Bookshops with a novel approach

by Kate Barnwell

 

It is a truth universally acknowledged that anyone in pursuit of a good book must be in want of a good bookshop.

It’s time to put spring in your steps and stroll along the path less travelled, somewhere off the beaten track.

There is a novel approach to selling the humble book so experience these encouraging encounters and remember books don’t have a shelf-life.

Chances are you’ll buy something totally unexpected and have a story attached to the tale you bought.  So, take a leaf out of my book and walk through a small door, resembling the entry to a white stable block on West Street, Hastings Old Town; here, like Alice, you’ll discover a small wonderland.

Hare & Hawthorn: Bindery & Bookshop (01424 429909)   www.hareandhawthornpress.co.uk

Within, there is a pleasing scent of serenity; a visual kaleidoscope of literary wonders. Every space, corner, wall, shelf and table offers a colourful display of books, paper and posters.  The calm, dedicated and understated owner, Neal Neofitou studied book-binding.  He then experienced the corporate approach to book selling but it just wasn’t for him.  So quietly he went about choosing his own selection of beautifully-bound and attractively presented literature. He supports local authors (including me!) and offers a repair service, (a hospital for books to make them better and stronger again) bespoke binding, unique notebooks and personal photo albums.

As well as the revamped Agatha Christie novels in luggage-label style paper, bright and inviting children classics and grand collectors’ hardbacks, there are colourful handmade cards, Florentine paper, stationery items (to write thank you for my lovely book), and glass-framed posters of old book jackets.

This is an ‘ideas’ place, where I always find something irresistible.

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As a complete contrast go visiting, The Bookkeeper in Kings Road, St Leonard’s (phone: 07807 136641).  Here is Carol Dennard’s Art Deco fronted emporium, packed with used books looking for a new home and new books from local authors looking for recognition.  After a family bequest of books, Carol and her son Robert fulfilled a dream to open their shop and, finding suitable premises, “it all just fell into place.”

The charm and appeal of The Bookkeeper is its traditional interior with attractive themed window display, drawing you in to browse, chat and buy in a welcoming ambience. There are no frills, or tidy orderliness; it resembles something similar to your great uncle’s small library, where a literary masterpiece could well be uncovered.  I found a wonderful ‘cheap edition’ of Animal Farm with, and this is the joy of second-hand books, an inscription ‘To Mother from Michael, June 1951.’  Where are they now and did she enjoy this ‘fairy tale’? The answer is probably on a postcard…

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Our third bookshop, Bookbusters, 39 Queens Road, next door to Santander, (phone 01424 539726) was set up by book connoisseur and political enthusiast Tim Barton, replacing video-chain store Blockbusters.  The death of the VCR and video store has provided a home to a cornucopia of books and a resurgence in the reader’s quest for visual stimulation; for those of us who like the real thing rather than a computerised version, a printed copy gives a genuine tactile pleasure.  Inside his shop Tim has ensured every ounce of space from floor to ceiling is given over to a comfortably displayed, broad spectrum of carefully categorised reading.  From politics and military to children’s fiction and religion, the range is vast and varied with many remainders (end-of-run brand-new editions) or old-style publications.  Does Tim see a trend in reading?  The internet now holds the answer to reference subjects such as gardening, health and cookery so sales of books in these areas have shrunk.  Today people will search the net for their up-to-date answers – understandably really – however crime fiction and graphic novels are on the rise.  Readers now want to indulge in fantasy and drama with the flick of a real page.  Also on sale are a cross-section of vinyl, “for the DJs,” CDs and greeting cards.  Although footfall has supposedly fallen this side of the street, when I entered on a wind-swept Tuesday, several people were popping in and out, determinedly searching for something bookish. Tim has an encyclopaedic knowledge of the books, is ready and able to converse on a wide selection of subjects as well as find you the book you want. There are long shelves to contain an old gem in a bookworm sort of fashion; a style much lost in the cleansed and industrialised atmosphere of modern shopping.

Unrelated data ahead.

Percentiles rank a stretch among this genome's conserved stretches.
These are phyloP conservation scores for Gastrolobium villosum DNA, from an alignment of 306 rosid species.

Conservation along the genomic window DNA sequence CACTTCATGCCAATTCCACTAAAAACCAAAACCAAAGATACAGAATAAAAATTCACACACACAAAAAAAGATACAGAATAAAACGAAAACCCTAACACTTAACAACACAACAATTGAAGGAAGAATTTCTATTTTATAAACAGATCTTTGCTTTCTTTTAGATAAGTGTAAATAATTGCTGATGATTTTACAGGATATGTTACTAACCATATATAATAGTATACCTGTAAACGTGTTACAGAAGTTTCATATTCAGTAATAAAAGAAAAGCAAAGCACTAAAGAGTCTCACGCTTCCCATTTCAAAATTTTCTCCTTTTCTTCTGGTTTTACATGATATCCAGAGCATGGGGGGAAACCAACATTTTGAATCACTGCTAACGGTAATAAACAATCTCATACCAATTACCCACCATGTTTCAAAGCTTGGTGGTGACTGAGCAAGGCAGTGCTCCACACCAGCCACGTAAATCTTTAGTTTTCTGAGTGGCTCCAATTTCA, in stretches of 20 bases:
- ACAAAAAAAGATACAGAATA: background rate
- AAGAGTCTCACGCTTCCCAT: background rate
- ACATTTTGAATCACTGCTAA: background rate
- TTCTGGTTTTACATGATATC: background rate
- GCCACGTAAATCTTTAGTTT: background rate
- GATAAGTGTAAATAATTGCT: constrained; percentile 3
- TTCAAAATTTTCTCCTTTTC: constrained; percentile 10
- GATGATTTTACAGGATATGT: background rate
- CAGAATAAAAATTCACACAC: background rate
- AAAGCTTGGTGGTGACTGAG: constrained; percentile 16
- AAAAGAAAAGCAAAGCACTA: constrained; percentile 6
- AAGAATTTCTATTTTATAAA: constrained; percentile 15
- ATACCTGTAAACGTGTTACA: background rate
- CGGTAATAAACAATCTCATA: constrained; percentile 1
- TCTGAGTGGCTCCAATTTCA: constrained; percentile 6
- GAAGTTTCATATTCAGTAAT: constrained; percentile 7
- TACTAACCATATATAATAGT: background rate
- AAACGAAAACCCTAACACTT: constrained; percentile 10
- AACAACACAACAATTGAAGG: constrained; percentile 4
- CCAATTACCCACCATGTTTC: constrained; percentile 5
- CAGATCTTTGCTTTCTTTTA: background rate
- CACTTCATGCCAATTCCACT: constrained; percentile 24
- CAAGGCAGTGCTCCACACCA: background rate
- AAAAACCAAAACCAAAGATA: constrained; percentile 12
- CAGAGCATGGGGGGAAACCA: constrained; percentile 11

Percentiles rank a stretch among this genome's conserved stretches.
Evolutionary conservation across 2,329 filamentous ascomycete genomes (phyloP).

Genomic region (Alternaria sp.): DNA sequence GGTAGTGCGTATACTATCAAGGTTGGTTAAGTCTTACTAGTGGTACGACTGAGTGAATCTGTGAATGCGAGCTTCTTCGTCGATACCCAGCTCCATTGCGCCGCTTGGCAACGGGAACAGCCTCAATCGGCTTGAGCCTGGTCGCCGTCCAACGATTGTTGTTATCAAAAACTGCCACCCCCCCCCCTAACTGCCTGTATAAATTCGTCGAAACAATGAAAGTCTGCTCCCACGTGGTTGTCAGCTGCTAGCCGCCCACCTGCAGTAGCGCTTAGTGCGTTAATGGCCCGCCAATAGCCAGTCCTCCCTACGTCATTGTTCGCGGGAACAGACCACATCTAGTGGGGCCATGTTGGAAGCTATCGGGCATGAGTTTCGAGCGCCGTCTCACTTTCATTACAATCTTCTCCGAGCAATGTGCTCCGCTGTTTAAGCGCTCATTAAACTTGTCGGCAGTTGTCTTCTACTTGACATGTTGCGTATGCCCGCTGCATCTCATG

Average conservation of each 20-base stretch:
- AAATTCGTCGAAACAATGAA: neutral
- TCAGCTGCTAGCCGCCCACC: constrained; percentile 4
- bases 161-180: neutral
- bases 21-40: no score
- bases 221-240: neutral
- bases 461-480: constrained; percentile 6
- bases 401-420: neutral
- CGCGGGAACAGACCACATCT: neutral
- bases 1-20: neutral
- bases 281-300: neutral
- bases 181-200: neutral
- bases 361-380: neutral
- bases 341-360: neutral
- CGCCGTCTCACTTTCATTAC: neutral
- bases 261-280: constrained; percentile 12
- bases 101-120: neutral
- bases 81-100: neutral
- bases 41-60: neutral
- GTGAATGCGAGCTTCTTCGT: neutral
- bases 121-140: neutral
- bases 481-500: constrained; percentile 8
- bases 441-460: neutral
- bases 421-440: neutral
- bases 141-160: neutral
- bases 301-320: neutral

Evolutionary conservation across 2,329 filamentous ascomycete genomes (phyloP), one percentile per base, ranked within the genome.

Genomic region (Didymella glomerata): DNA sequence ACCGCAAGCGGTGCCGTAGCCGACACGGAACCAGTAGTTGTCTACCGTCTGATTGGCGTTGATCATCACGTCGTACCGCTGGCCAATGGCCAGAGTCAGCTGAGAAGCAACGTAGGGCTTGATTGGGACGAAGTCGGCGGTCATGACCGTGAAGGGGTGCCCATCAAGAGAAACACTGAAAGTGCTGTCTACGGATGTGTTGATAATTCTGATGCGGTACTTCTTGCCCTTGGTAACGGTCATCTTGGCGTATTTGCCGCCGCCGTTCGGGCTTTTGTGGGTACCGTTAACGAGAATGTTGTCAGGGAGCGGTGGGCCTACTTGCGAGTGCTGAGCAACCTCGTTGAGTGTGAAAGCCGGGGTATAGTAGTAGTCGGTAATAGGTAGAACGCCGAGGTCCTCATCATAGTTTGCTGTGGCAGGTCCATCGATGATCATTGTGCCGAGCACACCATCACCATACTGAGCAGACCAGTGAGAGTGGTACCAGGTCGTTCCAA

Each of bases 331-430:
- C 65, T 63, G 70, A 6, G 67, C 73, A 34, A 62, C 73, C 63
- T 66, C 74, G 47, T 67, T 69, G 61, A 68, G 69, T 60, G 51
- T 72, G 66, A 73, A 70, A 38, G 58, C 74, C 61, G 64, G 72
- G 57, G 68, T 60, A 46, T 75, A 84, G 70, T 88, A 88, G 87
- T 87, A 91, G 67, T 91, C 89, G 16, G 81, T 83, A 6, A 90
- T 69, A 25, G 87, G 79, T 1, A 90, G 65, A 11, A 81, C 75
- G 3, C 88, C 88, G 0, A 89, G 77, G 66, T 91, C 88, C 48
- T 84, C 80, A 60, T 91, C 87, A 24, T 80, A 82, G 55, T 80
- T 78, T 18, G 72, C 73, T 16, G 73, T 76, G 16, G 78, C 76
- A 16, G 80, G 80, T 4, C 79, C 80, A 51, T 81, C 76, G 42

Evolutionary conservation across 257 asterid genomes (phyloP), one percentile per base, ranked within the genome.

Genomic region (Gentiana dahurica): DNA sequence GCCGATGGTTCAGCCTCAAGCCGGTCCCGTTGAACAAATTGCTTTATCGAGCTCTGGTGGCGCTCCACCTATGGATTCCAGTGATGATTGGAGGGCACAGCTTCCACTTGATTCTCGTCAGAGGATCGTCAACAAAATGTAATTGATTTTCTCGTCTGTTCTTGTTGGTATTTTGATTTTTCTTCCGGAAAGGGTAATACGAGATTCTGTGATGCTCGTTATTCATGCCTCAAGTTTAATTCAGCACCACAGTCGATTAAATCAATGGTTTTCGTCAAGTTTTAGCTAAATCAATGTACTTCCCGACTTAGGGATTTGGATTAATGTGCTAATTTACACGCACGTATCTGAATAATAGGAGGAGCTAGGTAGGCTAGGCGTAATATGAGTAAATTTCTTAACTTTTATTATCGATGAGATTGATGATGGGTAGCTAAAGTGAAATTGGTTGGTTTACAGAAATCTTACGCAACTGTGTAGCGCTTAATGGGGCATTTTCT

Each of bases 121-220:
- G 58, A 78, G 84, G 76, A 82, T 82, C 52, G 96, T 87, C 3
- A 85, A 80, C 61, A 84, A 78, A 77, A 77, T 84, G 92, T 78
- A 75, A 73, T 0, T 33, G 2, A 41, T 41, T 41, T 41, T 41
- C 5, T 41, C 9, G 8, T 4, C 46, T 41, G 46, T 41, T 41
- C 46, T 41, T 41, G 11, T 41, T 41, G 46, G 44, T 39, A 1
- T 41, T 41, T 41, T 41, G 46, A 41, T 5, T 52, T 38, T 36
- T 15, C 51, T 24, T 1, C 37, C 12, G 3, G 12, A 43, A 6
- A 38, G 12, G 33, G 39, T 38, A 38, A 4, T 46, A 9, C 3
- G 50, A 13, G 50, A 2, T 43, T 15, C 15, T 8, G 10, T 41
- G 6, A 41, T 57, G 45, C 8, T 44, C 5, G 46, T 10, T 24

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So, once upon a time you go wandering and you find interesting bookshops with interesting stories.

Support these bookshops, we want them to stay. Feed them your pounds, as they fill our minds…

The End.

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